In the new, updated and totally revised version of Red Riding Hood, directed by Catherine Hardwicke, Amanda Seyfried portrays Valerie, whose sister has been murdered by a local werewolf. Through this traumatic event, she has two suitors vying for her attention, Henry (Max Irons), from one of the wealthiest families in the village, and Peter (Shiloh Fernandez), a poor woodcutter she has loved all of her life.
When the townspeople bring in a werewolf hunter, Father Solomon (Gary Oldman) to find and kill the beast, he only brings more turmoil by telling them that during the day the werewolf becomes human, and could be any one of them, tearing apart the once close-knit village.
Max Irons, the son of Jeremy Irons and Sinead Cusack, and Shiloh Fernandez spoke of their new venture at the press day for the movie.
This sure isn’t the Red Riding Hood we grew up with – what was your reaction when you first read the script?
Max Irons: I was excited because when you see the title Red Riding Hood on the script, you think you know it. And then you read it and you see how the writers and Catherine have taken a fairy tale that means so much to people, universally, and they built upon those themes and they built a wonderfully imaginative movie around it.
Shiloh Fernandez: I think that being a film with younger actors I was so attracted to the fact that it was such a thriller and such a whodunit, in a neat way. To take this fairy tale, like Max was saying, that we’re all so familiar with and to extract parts of it and create a whole film around it is something that can’t be beat. And to work with Catherine and Amanda and the whole cast was just a dream come true.
Speaking of Catherine Hardwicke, who seriously knows young actors better than any director out there right now, what was it like for you to work for her?
Max: As an actor you’ve just got to make the scene work as best you can, but Catherine weaves a kind of magic which I don’t understand. I don’t know how she does it, but you just have to trust her and follow her direction and then it seems to work.
Weren’t you on her radar for Twilight?
Shiloh: Yeah, I’m very grateful. I’ve always been a huge fan of her’s and her energy is so infectious and she’s so passionate that you have no choice but to follow her into battle and to trust her leadership and to play with her. She’s totally open to ideas and to trying new things, improv and to doing as many strange things as possible to get the right feel for the scene.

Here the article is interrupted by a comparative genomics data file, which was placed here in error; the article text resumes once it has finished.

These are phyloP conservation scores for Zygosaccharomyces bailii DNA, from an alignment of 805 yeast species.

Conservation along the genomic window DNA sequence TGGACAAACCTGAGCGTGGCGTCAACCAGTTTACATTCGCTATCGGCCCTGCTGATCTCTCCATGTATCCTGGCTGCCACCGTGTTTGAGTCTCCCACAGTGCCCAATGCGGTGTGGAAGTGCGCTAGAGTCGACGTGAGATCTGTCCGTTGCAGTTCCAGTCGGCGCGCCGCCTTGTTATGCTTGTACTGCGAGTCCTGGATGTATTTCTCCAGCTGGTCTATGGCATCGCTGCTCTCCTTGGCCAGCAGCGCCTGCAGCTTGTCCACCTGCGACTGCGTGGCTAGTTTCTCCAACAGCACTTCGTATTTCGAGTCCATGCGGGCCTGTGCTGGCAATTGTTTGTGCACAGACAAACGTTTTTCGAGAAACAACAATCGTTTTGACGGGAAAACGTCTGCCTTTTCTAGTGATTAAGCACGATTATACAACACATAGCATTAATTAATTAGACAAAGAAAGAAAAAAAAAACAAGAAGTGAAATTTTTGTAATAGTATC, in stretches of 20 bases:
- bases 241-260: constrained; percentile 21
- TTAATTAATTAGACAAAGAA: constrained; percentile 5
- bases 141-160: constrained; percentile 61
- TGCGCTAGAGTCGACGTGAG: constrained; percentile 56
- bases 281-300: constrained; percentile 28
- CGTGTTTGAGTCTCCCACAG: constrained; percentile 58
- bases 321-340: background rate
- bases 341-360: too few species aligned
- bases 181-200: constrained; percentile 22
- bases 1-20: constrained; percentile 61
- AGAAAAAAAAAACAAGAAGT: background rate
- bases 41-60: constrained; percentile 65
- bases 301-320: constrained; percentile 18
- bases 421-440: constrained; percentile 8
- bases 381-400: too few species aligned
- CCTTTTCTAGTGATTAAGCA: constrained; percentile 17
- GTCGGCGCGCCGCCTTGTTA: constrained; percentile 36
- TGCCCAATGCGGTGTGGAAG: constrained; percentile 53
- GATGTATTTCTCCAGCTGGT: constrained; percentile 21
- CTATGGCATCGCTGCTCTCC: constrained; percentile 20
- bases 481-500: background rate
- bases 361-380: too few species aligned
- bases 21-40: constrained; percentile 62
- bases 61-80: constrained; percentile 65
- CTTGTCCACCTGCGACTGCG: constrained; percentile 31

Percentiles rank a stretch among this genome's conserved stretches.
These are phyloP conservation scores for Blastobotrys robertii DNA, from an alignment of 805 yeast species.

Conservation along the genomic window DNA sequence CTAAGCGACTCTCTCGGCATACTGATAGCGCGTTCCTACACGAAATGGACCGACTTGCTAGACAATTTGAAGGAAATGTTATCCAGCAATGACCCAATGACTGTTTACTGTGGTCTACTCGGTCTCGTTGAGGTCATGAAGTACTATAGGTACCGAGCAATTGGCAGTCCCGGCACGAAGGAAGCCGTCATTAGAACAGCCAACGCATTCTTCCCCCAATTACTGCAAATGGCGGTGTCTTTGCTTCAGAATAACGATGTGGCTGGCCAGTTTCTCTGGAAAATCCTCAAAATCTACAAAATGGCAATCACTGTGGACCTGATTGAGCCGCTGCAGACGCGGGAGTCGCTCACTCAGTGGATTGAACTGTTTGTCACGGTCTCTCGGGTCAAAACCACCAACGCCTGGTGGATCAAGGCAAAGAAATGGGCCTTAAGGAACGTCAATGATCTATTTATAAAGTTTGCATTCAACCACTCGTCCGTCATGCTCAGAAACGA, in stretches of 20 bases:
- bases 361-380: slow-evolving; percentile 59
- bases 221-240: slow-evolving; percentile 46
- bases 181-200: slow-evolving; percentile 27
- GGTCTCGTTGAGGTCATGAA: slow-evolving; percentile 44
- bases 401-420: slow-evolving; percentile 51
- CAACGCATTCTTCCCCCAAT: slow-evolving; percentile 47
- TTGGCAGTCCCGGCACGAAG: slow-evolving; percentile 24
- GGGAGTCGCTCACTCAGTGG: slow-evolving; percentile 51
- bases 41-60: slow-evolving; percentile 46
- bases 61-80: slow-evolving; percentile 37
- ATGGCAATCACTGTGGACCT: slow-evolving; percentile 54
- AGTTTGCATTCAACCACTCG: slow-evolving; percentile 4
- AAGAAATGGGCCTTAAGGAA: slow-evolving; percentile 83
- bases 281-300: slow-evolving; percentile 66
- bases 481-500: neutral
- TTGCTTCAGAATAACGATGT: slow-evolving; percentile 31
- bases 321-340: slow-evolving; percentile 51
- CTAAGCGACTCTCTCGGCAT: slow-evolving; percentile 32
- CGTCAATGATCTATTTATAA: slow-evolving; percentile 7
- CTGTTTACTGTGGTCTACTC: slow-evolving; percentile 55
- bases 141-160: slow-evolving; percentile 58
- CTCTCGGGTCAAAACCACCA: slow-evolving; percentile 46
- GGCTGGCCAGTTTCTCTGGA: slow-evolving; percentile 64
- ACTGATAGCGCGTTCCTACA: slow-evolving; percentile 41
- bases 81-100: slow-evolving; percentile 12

How did you like working with Amanda?
Shiloh: She’s just fun, I just like her as a person and to watch somebody that talented and to be able to play with them, to do this medieval, wild film was thrilling. She’s an incredible actress.
You of course come from pretty good acting stock, was there ever a point where your parents said, ‘Be a lawyer, please don’t do this?’
Max: Oh, absolutely. My mom wanted me to be a plumber. She’s a bit of a socialist and she said, ‘Be a plumber, be a carpenter, be anything but an actor.’ And they also warned me of the financial instability, the mental instability, the psychological worries, the jealousy, but then when she saw that I was serious, she said, ‘Go do it.’ And they backed off and the let me do it my way, which is all I can ask for.
What was it like having Gary Oldman on the set?
Shiloh: There’s nothing more intimidating than standing with Gary Oldman and watching him work, he’s fantastic. The great thing is he does make you feel a little bit more comfortable with his humor and his method of getting into a scene is a wonder to watch.
Max: I find myself as a young actor trying to keep below the radar and not do anything wrong. And then Gary comes on the set the first day wearing this big purple tunic and he’s just giving his lines at the top of his voice, singing some of his lines, and you think, ‘There’s a man who’s not afraid to take a couple of risks and to be a bit dangerous,’ and you see that in his performance and I think to embody that idea is good.
Did you guys have a favorite fairy tale growing up?
Max: Did you ever see The Little Engine that Could? It was great. It’s very simple, just keep going and you’ll achieve what you want to achieve. Keep on chugging.
Shiloh: I’ve had to rack my brain for this one, I don’t remember being told a lot of them but recently I remembered Rip Van Winkle was a big one for me. I just thought how fun to be able to sleep for 40 years, or however long it is, and to wake up in a new time. Those were all things that appealed to me.